To say that there is nothing beyond the Planck Distance to measure is not to say that there is nothing there. That’s the number one prejudice of the measuring, calculating mind – to think that if it can’t measure something then it isn’t there (or to think that only when it can measure stuff is that stuff real). In Reality, there are no standards that need to be adhered to, no yardsticks that need to be consulted. In Reality there is nothing to measure and no one to measure it! How can Wholeness measure itself? What is there for it to measure itself against? Measuring means that there are two things, and Reality is only the one thing.

 

 

 

The Kingdom of Heaven is the Realm of the Unconstructed – it is what the Buddha called ‘the Unbecome, Unborn, Unmade, Unformed’ and it is here that he said our salvation lay. We however are exclusively interested in the become, the born, the made and the formed – this is where we think it is all happening, this is where we think the action is at! We’re all about the constructs, the assembled units, but where do we imagine they come from? Is not what they are assembled from, or made up of greater? We can wear various masks, assume various fixed stances, but is not the one who wears the masks, or assumes the stances greater that the mask or the stance?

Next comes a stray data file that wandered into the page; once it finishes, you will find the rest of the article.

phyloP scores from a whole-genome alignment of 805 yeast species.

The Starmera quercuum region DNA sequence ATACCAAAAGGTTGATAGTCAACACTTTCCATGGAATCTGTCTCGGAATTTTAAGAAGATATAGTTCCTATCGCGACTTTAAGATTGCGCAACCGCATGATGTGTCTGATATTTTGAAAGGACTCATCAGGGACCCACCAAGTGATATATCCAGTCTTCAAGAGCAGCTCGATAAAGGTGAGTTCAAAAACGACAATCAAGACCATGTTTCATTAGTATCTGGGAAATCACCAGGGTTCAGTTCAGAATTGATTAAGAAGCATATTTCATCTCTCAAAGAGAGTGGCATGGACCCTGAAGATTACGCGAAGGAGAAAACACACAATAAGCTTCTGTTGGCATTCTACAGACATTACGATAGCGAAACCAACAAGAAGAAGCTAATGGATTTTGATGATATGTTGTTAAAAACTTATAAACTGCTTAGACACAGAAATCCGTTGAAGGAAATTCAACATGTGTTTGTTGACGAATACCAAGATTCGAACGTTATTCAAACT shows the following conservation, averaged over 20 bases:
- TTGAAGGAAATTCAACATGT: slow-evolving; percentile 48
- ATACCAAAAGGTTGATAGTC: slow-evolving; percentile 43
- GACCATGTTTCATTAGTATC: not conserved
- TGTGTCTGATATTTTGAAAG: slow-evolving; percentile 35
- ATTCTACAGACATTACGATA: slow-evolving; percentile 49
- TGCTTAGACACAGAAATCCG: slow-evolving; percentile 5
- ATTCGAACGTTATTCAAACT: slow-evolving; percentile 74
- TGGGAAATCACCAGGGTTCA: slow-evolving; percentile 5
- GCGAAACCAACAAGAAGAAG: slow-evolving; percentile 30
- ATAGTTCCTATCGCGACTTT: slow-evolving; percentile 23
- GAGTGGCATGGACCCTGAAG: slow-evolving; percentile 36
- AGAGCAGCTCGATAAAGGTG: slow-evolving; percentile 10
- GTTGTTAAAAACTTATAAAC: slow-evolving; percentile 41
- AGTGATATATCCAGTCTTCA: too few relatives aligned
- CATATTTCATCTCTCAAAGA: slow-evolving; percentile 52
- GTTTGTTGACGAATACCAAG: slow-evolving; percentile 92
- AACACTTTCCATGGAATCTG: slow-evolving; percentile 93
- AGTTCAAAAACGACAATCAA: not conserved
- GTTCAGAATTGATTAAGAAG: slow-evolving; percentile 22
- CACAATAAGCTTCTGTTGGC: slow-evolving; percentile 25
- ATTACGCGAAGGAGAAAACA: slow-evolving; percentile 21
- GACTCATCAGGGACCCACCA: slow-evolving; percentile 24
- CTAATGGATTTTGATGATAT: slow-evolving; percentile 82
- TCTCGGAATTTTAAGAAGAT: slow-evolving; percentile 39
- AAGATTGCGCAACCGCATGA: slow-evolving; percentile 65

When Jesus was asked, “What is the Kingdom of Heaven?” he replied (according to Luke 13:19) –

 

The Kingdom of Heaven is like a grain of mustard seed, which a man took, and sowed in his field; which indeed is smaller than all seeds. But when it is grown, it is greater than the herbs, and becomes a tree, so that the birds of the air come and lodge in its branches.

 

 

 

An explanation of this parable that is generally given is that the growth of the mustard seed into a large tree that can give shelter to many is that the growth of the tree refers to the growth of the Church. This  is utterly absurd, since looking for salvation through the institution of the Church would be the same as looking for salvation through taking part in society, or through involvement with any organization or group. Freedom is not to be found in this realm, it is not be found within any structure that we have created. Freedom (or salvation) cannot be found though the self either because the self too is only an arbitrary construct without any connection to who we really are.